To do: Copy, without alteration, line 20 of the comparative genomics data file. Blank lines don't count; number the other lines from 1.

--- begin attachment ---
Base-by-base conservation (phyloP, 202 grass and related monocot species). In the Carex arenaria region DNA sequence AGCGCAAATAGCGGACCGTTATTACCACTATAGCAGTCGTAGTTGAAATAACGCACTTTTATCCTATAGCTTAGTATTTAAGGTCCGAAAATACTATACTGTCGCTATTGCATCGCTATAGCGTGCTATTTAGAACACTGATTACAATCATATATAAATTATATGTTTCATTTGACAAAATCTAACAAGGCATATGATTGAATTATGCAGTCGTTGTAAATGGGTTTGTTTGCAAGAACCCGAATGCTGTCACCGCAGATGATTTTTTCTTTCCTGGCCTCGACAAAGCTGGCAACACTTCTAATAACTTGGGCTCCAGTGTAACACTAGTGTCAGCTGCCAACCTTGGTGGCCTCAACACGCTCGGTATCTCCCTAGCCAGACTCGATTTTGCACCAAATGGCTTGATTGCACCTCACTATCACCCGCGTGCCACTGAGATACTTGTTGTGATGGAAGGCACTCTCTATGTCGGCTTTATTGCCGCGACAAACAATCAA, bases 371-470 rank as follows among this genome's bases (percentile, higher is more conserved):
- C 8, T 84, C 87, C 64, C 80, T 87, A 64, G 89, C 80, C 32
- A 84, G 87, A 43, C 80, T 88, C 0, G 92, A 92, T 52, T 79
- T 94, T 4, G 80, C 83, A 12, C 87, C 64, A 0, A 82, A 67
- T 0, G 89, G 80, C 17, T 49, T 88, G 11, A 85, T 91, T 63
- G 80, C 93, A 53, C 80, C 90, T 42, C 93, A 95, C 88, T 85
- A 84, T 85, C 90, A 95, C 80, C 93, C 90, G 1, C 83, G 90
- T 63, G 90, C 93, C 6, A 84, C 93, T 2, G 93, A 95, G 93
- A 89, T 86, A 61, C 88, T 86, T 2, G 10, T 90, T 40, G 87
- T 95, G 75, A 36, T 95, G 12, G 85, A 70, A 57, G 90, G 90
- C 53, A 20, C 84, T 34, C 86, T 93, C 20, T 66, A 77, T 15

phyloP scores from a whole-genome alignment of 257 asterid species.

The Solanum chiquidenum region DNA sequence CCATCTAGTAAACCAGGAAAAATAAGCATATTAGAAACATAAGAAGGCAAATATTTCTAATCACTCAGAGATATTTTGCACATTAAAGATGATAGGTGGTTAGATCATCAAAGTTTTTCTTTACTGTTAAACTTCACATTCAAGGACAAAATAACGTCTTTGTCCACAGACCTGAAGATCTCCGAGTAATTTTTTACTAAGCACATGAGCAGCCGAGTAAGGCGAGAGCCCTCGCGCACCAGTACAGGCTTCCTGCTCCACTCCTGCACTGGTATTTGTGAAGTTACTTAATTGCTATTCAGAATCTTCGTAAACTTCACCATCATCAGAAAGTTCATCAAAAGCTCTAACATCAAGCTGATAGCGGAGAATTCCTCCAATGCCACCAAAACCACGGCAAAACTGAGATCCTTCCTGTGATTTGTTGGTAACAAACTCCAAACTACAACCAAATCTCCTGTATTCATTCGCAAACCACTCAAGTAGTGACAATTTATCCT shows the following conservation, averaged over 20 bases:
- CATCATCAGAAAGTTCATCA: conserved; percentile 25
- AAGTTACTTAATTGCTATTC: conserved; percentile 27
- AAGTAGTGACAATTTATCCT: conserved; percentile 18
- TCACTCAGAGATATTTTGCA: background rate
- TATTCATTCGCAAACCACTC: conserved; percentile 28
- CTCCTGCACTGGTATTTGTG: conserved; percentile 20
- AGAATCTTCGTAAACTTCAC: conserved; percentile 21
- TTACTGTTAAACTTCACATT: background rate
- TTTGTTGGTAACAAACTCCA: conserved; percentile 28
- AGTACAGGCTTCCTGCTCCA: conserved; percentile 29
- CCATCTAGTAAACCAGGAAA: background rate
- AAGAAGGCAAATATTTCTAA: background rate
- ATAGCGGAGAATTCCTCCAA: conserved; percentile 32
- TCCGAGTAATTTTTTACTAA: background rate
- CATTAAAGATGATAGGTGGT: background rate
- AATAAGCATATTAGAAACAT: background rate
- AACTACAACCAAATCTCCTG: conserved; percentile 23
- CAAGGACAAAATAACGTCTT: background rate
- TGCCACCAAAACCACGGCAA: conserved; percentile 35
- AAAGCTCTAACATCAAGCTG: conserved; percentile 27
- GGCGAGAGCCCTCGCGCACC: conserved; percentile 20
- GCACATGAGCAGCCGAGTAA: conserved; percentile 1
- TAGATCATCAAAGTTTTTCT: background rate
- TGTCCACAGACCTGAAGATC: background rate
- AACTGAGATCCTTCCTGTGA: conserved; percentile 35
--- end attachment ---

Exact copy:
- AGAATCTTCGTAAACTTCAC: conserved; percentile 21